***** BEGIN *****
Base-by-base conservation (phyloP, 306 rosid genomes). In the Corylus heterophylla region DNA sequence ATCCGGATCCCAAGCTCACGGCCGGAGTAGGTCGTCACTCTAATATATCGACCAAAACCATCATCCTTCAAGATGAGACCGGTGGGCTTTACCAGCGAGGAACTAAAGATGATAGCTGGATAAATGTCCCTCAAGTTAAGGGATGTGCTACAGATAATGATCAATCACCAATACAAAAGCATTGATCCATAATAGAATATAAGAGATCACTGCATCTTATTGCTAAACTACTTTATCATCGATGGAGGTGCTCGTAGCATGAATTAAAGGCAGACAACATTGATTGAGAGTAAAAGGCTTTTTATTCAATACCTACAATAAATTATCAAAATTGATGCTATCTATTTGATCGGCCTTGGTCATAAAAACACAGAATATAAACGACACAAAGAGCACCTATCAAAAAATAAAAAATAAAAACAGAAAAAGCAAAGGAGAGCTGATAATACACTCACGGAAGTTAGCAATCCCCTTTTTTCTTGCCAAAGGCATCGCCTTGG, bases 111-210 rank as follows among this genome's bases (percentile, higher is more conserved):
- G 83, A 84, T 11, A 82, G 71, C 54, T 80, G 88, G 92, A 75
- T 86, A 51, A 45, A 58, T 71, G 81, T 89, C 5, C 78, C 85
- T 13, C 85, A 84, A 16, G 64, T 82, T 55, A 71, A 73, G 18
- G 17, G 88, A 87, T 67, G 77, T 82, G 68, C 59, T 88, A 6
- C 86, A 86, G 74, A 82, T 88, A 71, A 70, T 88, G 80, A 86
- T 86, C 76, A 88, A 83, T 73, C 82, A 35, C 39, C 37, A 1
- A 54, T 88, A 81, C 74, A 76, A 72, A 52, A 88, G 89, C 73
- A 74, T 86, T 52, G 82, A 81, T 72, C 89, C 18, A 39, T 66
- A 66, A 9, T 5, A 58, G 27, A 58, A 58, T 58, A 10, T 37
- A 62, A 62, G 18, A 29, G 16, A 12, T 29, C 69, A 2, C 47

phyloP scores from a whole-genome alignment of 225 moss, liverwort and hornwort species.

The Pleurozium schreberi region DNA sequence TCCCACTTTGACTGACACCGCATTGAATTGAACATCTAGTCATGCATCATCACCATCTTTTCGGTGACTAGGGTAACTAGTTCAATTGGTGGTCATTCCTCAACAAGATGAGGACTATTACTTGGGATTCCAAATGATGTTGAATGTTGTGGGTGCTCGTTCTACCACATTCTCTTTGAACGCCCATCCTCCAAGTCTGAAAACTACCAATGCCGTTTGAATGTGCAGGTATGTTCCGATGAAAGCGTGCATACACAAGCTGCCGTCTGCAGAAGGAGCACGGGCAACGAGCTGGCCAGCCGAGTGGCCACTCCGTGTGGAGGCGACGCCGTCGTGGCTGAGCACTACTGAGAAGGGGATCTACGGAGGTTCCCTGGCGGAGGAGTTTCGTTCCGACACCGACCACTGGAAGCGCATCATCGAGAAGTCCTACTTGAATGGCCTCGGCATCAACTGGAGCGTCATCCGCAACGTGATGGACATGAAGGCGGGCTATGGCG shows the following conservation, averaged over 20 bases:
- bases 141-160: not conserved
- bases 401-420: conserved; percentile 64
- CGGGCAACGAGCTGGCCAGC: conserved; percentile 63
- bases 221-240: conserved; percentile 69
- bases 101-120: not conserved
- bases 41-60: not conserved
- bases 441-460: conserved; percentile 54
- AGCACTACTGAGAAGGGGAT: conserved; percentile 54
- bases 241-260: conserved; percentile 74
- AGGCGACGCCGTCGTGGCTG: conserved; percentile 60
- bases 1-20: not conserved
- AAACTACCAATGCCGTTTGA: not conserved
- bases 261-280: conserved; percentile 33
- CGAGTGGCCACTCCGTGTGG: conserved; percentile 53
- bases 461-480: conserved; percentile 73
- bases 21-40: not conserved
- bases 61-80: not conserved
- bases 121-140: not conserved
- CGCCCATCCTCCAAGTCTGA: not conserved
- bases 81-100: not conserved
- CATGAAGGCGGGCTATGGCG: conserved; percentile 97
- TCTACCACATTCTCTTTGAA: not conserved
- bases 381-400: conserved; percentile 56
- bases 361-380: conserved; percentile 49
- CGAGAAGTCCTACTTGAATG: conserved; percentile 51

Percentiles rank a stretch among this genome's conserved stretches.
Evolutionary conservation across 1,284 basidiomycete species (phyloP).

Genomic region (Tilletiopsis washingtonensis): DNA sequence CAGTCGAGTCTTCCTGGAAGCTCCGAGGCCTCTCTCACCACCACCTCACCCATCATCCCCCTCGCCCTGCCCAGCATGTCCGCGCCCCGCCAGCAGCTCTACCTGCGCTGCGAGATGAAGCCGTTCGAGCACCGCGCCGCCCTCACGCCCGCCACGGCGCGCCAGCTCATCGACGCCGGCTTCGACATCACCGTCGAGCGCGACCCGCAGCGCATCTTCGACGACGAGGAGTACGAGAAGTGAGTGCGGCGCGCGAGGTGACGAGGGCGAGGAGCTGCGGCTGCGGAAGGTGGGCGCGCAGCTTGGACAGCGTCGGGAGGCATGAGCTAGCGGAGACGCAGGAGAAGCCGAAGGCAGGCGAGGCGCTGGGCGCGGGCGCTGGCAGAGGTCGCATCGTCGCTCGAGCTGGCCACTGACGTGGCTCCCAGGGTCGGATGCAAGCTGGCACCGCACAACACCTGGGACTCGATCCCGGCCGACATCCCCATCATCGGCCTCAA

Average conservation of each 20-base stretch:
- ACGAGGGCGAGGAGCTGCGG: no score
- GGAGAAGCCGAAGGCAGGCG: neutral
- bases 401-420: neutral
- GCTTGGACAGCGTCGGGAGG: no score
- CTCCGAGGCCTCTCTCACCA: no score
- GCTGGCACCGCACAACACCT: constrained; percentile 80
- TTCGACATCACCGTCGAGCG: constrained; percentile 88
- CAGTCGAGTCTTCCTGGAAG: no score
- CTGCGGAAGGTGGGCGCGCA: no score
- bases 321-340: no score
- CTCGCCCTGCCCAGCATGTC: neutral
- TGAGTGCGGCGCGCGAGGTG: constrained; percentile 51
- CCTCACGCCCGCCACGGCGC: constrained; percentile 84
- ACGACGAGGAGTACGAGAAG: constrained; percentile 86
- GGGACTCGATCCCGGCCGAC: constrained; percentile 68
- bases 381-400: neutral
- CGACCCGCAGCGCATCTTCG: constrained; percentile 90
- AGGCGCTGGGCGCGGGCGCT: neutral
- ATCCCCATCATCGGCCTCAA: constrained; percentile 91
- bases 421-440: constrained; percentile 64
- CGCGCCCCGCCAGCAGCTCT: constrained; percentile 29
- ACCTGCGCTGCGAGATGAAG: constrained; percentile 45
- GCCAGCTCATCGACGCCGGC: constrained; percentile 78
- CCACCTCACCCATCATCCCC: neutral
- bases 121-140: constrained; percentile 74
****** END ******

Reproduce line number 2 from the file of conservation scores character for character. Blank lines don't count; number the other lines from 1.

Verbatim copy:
- G 83, A 84, T 11, A 82, G 71, C 54, T 80, G 88, G 92, A 75